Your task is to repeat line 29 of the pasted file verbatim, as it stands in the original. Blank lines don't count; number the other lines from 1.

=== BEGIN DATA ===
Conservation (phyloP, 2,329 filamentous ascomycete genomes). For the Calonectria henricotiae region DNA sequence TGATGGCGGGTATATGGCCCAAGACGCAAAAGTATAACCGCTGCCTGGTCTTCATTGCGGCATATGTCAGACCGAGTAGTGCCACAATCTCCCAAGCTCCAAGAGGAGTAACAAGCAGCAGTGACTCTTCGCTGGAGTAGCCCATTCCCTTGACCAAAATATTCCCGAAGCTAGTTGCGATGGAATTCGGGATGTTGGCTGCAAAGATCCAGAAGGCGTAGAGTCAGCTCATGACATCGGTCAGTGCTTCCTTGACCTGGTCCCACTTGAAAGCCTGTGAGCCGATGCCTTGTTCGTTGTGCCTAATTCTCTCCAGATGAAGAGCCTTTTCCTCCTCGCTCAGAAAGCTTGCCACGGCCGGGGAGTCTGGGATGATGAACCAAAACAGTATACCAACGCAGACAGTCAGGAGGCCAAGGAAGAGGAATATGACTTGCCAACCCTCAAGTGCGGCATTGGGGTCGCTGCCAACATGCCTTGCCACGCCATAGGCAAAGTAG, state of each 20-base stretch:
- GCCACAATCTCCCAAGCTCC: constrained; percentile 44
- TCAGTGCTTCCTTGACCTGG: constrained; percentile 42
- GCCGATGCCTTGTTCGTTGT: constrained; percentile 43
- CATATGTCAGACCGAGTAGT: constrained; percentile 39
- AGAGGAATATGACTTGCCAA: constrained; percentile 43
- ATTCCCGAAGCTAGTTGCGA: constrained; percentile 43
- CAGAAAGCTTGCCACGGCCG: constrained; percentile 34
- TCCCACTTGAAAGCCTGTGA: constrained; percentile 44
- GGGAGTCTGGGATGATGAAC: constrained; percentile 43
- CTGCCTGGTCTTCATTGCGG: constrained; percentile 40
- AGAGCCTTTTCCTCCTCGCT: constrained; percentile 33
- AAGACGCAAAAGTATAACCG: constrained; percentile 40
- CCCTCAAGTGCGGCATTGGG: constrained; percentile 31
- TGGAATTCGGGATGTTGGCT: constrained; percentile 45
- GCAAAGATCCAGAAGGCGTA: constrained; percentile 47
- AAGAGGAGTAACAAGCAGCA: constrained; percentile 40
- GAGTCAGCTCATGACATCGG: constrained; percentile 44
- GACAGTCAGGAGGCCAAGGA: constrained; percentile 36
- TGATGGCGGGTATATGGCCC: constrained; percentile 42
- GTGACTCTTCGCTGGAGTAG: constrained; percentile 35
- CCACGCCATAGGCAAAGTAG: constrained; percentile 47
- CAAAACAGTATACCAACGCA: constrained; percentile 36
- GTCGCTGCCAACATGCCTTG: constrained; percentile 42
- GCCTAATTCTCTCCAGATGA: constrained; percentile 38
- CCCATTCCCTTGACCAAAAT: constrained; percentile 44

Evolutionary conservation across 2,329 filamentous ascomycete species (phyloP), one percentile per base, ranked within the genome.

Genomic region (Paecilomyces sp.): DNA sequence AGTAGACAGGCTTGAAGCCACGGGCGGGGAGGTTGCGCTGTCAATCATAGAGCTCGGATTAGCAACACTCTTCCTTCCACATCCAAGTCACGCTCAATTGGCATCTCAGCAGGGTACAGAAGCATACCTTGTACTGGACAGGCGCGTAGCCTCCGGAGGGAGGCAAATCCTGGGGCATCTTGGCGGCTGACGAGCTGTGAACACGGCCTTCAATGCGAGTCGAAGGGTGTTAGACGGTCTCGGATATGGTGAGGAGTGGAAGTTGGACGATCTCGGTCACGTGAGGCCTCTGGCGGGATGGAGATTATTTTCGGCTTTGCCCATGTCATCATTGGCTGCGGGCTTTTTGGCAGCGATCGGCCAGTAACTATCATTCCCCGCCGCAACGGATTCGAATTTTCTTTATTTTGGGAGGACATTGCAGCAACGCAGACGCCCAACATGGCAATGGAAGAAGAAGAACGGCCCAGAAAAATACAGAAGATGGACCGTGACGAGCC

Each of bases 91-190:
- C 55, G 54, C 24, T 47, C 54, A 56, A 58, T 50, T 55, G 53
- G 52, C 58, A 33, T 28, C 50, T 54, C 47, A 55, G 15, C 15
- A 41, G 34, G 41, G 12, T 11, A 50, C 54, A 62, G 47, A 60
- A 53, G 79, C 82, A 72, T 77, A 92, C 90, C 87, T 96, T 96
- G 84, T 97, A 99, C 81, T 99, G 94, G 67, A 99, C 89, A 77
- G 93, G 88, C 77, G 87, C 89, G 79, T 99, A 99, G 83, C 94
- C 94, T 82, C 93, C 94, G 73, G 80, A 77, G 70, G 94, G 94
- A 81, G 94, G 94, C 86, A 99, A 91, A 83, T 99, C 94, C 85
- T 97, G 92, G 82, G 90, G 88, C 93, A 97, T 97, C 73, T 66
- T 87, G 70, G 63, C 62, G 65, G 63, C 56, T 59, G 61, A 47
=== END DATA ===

Each of bases 91-190: